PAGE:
A Christian Mystic, Part 3

Such a loaded and misunderstood term…Christian Mystic…people, especially Christian people heard the term “mystic” and immediately assume that it is an oxymoron…and most highly improper…a humanistic and New Age philosophies…it summons up images of a cult and
heathenism…so did my being in a cult skew my view of how I view God…I will explain and let you be the judge…

“Mysticism, according to its historical and psychological definitions, is the direct intuition or experience of God; and a mystic is a person who has, to a greater or less degree, such a direct experience — one whose religion and life are centered, not merely on an accepted belief or practice, but on that which the person regards as first hand personal knowledge.”  -Evelyn Underhill

My experiences within the cult, created an overwhelming desire to personally know the true God and my Creator…not just to swallow whatever religious dogma or a denomination biased definition of the what scripture turned out to be…the people within the cult I was raised just swallowed whatever they were spoon fed, believing that if the words came from the mouth of the leader..it was a direct communication from God…

It has been and continues to be a wonderful great and stirring daily adventure as I seek with love, humility and heartfelt yearning to know the true and living God…God cannot be captured by thought or logic…it is
trusting that God speaks to the heart of each person in a way and time of God’s choosing.

“The story of the Christian mystics is one of an all-consuming, passionate love affair between human beings and God. It speaks of the yearning, a burning desire for the contemplation and presence of the divine… This yearning is a candle by the fire of divine love itself, which moves the mystics in their search and leads him, often arduous journeys, to discover and proclaimed the all-encompassing love of God for humankind.”  – Ursula King

My journey has been long and arduous…traversing many religions and spiritual practices..but comes back to the basic Christian belief that
“Christian Mystic” is a person who wholly accepts the lordship of Jesus through humility and finds the biblical teachings, life and resurrection of Jesus Christ, to present for them, the only way to grow in relationship with God.

I find that truth in the scriptures, but I have also found paths to knowing God more fully in readings of Church Fathers, Orthodox priests and other Christians…truth from many different Christian persuasions and teachers draw me…for they have traveled their own path in finding God…perhaps it is the explorer in me…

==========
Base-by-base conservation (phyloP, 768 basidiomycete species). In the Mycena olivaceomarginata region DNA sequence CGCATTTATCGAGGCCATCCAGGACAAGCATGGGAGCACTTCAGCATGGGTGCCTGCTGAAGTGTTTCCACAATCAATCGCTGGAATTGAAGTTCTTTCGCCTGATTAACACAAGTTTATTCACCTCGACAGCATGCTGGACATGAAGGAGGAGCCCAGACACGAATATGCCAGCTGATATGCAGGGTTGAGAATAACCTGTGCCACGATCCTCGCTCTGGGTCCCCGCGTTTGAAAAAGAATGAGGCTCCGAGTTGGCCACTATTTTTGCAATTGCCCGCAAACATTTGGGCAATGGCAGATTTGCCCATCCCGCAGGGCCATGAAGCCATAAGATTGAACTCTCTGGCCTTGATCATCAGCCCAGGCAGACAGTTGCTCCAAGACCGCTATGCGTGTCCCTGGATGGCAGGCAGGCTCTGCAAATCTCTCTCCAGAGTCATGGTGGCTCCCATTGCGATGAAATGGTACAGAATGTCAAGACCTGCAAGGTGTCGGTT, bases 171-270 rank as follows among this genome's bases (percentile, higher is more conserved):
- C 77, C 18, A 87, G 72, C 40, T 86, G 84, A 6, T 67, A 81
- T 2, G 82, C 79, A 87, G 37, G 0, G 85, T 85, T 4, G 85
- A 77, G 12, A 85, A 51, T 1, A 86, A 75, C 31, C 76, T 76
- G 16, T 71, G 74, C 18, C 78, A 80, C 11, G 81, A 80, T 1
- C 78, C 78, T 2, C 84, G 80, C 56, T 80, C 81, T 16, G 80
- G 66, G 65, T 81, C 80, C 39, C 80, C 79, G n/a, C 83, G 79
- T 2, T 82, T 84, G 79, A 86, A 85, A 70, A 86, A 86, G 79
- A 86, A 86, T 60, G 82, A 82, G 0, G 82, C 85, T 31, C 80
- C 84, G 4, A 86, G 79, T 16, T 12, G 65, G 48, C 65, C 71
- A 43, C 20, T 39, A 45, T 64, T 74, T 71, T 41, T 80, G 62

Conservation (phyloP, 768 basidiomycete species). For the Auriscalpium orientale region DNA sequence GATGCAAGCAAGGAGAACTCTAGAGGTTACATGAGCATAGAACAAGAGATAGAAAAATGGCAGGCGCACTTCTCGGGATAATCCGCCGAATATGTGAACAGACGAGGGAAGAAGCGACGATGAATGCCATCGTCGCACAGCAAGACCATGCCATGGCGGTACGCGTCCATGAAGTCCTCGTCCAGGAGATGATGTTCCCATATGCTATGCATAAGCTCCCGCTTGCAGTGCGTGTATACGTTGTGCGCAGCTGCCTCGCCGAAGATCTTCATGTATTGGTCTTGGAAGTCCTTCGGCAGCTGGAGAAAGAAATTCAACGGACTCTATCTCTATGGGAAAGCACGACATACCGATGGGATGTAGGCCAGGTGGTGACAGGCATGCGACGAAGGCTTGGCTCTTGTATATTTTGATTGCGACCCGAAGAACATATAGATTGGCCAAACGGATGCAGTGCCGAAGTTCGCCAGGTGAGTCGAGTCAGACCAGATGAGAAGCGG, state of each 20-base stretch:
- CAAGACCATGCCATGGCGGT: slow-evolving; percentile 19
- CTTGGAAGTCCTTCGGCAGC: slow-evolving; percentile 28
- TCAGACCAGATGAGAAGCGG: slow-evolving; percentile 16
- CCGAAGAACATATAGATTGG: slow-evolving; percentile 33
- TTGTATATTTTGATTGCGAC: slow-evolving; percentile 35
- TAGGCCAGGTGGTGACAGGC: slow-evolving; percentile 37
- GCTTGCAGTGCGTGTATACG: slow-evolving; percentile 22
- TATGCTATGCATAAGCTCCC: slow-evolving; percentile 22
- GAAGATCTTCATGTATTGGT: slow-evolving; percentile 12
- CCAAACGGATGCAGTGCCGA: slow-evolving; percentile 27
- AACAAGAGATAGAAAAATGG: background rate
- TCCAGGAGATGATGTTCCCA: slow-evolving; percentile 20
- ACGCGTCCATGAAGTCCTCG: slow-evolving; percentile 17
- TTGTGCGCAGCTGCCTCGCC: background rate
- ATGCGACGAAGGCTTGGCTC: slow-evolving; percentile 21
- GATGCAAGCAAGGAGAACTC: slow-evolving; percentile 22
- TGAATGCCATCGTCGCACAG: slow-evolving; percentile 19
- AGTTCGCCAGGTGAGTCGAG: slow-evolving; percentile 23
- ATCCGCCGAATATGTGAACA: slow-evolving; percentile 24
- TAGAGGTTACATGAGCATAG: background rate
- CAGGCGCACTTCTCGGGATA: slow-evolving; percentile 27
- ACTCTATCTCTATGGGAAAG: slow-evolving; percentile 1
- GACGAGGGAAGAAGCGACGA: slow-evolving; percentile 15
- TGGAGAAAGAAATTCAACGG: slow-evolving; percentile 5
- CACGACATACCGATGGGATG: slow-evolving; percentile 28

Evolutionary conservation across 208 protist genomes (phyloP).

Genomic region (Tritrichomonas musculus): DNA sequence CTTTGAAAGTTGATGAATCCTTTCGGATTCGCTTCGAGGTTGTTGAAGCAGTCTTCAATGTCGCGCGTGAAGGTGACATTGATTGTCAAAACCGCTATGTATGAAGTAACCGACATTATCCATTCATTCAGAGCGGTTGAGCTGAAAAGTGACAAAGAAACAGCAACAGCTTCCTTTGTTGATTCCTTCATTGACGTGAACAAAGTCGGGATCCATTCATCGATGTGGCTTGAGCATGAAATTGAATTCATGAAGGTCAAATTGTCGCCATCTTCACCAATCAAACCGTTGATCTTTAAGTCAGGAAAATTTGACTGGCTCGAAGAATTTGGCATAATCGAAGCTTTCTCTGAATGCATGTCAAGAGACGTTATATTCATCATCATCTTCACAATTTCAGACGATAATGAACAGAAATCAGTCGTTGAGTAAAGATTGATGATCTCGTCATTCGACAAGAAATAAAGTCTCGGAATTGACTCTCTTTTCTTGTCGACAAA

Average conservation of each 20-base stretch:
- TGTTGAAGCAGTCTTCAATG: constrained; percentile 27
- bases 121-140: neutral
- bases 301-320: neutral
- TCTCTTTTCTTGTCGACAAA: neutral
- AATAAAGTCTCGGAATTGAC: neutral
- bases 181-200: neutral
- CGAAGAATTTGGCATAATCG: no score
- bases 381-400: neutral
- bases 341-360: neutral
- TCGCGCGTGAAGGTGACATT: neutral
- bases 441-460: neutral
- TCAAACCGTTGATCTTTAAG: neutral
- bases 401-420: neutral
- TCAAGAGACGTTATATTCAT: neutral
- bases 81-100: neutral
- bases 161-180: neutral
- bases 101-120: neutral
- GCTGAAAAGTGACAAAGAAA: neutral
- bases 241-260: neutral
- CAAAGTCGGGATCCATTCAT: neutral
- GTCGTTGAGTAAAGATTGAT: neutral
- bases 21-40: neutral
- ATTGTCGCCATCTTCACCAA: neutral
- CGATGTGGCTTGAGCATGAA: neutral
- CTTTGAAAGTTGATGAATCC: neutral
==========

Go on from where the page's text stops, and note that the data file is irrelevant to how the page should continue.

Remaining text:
C. S. Lewis came up with the term…  His definition of Christian Mysticism is simple: “the direct experience of God, immediate as a taste or color.”…and it is so true for me…God is felt in the most “real” of ways…as we feel the wind as it gently caresses our cheeks…we do not see the wind, yet feel the effects…there is a knowledge of the wind in the effects that are seen and felt…yet, it is more than that to me…there is a “knowing”…a deep heart and soul knowing of the reality of God…


“Mystic” is related to the New Testament Word, mysterion, which means “secret” or “mystery.”  Christianity, while built on rational faith and life in the real world, is supra-rational. Bruce Demarest, Professor of Theology at Denver Seminary, says, “Great Christian realities, such as intimacy with God, spiritual passion, and prayer, must be framed in the mind and experienced in the heart. Christian mysticism, simply put, is the believers direct experience of God in the heart.” (Satisfy Your Soul, 1999)

This quote from an article by Dr. Brad Strait said is the best…” For me, in essence, being a Christian Mystic means seeking the Center, Christ, more than the boundaries (who is in or out). It means living each moment expectantly focused on Jesus, open and broken, and waiting for him to guide and direct. It means concretely walking the journey toward Him, with Him, and in Him, too. It means I am resigned to not knowing all of the answers about God and faith. It recognizes that much of God’s work in our lives is a mystery. Richmond Graduate University Theology Professor David Benner concludes, “A mystic is simply a person who seeks, above all else, to know God in love. Mystics are, therefore, much more defined by their longing than by their experience. 

And that is how I want to live my life…to daily seek to know God’s love and be the conduit of that love to the world …